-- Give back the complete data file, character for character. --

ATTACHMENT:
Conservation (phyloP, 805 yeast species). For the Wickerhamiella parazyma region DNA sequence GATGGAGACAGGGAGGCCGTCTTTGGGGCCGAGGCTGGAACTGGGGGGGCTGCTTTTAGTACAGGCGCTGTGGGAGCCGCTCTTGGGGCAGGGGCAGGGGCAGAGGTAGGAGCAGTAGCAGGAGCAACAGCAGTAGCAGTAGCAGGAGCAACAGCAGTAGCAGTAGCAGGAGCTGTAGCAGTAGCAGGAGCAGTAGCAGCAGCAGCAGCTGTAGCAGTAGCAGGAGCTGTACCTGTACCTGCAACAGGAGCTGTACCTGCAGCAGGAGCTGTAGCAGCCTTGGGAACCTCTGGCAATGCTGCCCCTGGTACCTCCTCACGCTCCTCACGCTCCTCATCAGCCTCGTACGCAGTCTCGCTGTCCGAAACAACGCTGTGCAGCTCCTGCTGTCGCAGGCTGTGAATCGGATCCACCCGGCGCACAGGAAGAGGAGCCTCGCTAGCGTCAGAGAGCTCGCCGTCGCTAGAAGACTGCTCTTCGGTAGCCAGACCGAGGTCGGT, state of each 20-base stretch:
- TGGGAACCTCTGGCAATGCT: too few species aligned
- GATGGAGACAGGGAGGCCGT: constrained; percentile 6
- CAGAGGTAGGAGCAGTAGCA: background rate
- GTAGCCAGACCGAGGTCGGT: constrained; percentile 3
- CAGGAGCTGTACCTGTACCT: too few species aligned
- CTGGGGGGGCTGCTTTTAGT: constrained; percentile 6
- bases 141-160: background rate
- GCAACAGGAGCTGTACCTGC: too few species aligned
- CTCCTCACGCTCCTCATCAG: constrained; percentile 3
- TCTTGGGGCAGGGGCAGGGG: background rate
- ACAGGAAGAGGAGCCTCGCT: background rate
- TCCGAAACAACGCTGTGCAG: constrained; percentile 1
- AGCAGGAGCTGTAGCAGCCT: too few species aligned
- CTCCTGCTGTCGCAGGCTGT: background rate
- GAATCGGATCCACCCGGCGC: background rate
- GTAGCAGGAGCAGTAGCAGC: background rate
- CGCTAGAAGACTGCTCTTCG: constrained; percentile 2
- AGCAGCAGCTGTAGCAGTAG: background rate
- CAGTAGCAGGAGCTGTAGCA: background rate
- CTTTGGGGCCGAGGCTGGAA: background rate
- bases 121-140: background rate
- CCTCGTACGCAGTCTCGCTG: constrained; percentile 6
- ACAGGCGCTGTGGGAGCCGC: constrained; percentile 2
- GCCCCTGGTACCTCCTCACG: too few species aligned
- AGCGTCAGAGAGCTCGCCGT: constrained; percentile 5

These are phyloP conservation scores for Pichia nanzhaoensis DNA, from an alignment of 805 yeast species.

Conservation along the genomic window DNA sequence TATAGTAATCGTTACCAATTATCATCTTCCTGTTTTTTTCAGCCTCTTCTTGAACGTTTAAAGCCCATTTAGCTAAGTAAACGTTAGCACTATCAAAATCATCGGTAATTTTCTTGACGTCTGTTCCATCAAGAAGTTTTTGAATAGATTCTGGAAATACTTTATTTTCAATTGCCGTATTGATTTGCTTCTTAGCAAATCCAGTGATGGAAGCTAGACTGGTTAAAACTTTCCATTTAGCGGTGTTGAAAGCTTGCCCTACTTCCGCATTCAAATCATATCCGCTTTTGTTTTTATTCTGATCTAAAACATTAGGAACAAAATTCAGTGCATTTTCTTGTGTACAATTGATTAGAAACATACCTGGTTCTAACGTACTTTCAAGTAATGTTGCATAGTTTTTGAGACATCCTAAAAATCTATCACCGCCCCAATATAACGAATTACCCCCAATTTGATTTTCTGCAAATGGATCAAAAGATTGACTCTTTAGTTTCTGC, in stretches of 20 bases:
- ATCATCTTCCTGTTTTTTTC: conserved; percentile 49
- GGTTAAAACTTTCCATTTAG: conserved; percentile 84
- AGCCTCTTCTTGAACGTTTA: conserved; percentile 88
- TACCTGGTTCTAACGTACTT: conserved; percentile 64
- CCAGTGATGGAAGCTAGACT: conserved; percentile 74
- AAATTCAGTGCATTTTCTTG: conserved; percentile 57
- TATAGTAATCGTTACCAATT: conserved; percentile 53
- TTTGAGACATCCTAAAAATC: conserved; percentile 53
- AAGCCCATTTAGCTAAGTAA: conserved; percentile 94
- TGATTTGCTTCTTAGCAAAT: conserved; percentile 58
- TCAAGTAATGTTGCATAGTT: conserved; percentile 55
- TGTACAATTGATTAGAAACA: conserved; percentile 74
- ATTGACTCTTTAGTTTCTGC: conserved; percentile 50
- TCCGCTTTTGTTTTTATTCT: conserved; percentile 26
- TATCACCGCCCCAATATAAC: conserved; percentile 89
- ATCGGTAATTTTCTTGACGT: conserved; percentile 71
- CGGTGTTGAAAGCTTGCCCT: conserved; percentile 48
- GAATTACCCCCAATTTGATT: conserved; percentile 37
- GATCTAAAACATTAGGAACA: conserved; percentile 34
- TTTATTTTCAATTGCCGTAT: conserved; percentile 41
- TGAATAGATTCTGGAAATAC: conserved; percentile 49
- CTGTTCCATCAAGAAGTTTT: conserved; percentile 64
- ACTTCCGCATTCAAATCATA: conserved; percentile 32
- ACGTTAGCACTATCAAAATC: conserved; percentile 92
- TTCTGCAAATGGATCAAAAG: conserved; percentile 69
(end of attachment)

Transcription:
Conservation (phyloP, 805 yeast species). For the Wickerhamiella parazyma region DNA sequence GATGGAGACAGGGAGGCCGTCTTTGGGGCCGAGGCTGGAACTGGGGGGGCTGCTTTTAGTACAGGCGCTGTGGGAGCCGCTCTTGGGGCAGGGGCAGGGGCAGAGGTAGGAGCAGTAGCAGGAGCAACAGCAGTAGCAGTAGCAGGAGCAACAGCAGTAGCAGTAGCAGGAGCTGTAGCAGTAGCAGGAGCAGTAGCAGCAGCAGCAGCTGTAGCAGTAGCAGGAGCTGTACCTGTACCTGCAACAGGAGCTGTACCTGCAGCAGGAGCTGTAGCAGCCTTGGGAACCTCTGGCAATGCTGCCCCTGGTACCTCCTCACGCTCCTCACGCTCCTCATCAGCCTCGTACGCAGTCTCGCTGTCCGAAACAACGCTGTGCAGCTCCTGCTGTCGCAGGCTGTGAATCGGATCCACCCGGCGCACAGGAAGAGGAGCCTCGCTAGCGTCAGAGAGCTCGCCGTCGCTAGAAGACTGCTCTTCGGTAGCCAGACCGAGGTCGGT, state of each 20-base stretch:
- TGGGAACCTCTGGCAATGCT: too few species aligned
- GATGGAGACAGGGAGGCCGT: constrained; percentile 6
- CAGAGGTAGGAGCAGTAGCA: background rate
- GTAGCCAGACCGAGGTCGGT: constrained; percentile 3
- CAGGAGCTGTACCTGTACCT: too few species aligned
- CTGGGGGGGCTGCTTTTAGT: constrained; percentile 6
- bases 141-160: background rate
- GCAACAGGAGCTGTACCTGC: too few species aligned
- CTCCTCACGCTCCTCATCAG: constrained; percentile 3
- TCTTGGGGCAGGGGCAGGGG: background rate
- ACAGGAAGAGGAGCCTCGCT: background rate
- TCCGAAACAACGCTGTGCAG: constrained; percentile 1
- AGCAGGAGCTGTAGCAGCCT: too few species aligned
- CTCCTGCTGTCGCAGGCTGT: background rate
- GAATCGGATCCACCCGGCGC: background rate
- GTAGCAGGAGCAGTAGCAGC: background rate
- CGCTAGAAGACTGCTCTTCG: constrained; percentile 2
- AGCAGCAGCTGTAGCAGTAG: background rate
- CAGTAGCAGGAGCTGTAGCA: background rate
- CTTTGGGGCCGAGGCTGGAA: background rate
- bases 121-140: background rate
- CCTCGTACGCAGTCTCGCTG: constrained; percentile 6
- ACAGGCGCTGTGGGAGCCGC: constrained; percentile 2
- GCCCCTGGTACCTCCTCACG: too few species aligned
- AGCGTCAGAGAGCTCGCCGT: constrained; percentile 5

These are phyloP conservation scores for Pichia nanzhaoensis DNA, from an alignment of 805 yeast species.

Conservation along the genomic window DNA sequence TATAGTAATCGTTACCAATTATCATCTTCCTGTTTTTTTCAGCCTCTTCTTGAACGTTTAAAGCCCATTTAGCTAAGTAAACGTTAGCACTATCAAAATCATCGGTAATTTTCTTGACGTCTGTTCCATCAAGAAGTTTTTGAATAGATTCTGGAAATACTTTATTTTCAATTGCCGTATTGATTTGCTTCTTAGCAAATCCAGTGATGGAAGCTAGACTGGTTAAAACTTTCCATTTAGCGGTGTTGAAAGCTTGCCCTACTTCCGCATTCAAATCATATCCGCTTTTGTTTTTATTCTGATCTAAAACATTAGGAACAAAATTCAGTGCATTTTCTTGTGTACAATTGATTAGAAACATACCTGGTTCTAACGTACTTTCAAGTAATGTTGCATAGTTTTTGAGACATCCTAAAAATCTATCACCGCCCCAATATAACGAATTACCCCCAATTTGATTTTCTGCAAATGGATCAAAAGATTGACTCTTTAGTTTCTGC, in stretches of 20 bases:
- ATCATCTTCCTGTTTTTTTC: conserved; percentile 49
- GGTTAAAACTTTCCATTTAG: conserved; percentile 84
- AGCCTCTTCTTGAACGTTTA: conserved; percentile 88
- TACCTGGTTCTAACGTACTT: conserved; percentile 64
- CCAGTGATGGAAGCTAGACT: conserved; percentile 74
- AAATTCAGTGCATTTTCTTG: conserved; percentile 57
- TATAGTAATCGTTACCAATT: conserved; percentile 53
- TTTGAGACATCCTAAAAATC: conserved; percentile 53
- AAGCCCATTTAGCTAAGTAA: conserved; percentile 94
- TGATTTGCTTCTTAGCAAAT: conserved; percentile 58
- TCAAGTAATGTTGCATAGTT: conserved; percentile 55
- TGTACAATTGATTAGAAACA: conserved; percentile 74
- ATTGACTCTTTAGTTTCTGC: conserved; percentile 50
- TCCGCTTTTGTTTTTATTCT: conserved; percentile 26
- TATCACCGCCCCAATATAAC: conserved; percentile 89
- ATCGGTAATTTTCTTGACGT: conserved; percentile 71
- CGGTGTTGAAAGCTTGCCCT: conserved; percentile 48
- GAATTACCCCCAATTTGATT: conserved; percentile 37
- GATCTAAAACATTAGGAACA: conserved; percentile 34
- TTTATTTTCAATTGCCGTAT: conserved; percentile 41
- TGAATAGATTCTGGAAATAC: conserved; percentile 49
- CTGTTCCATCAAGAAGTTTT: conserved; percentile 64
- ACTTCCGCATTCAAATCATA: conserved; percentile 32
- ACGTTAGCACTATCAAAATC: conserved; percentile 92
- TTCTGCAAATGGATCAAAAG: conserved; percentile 69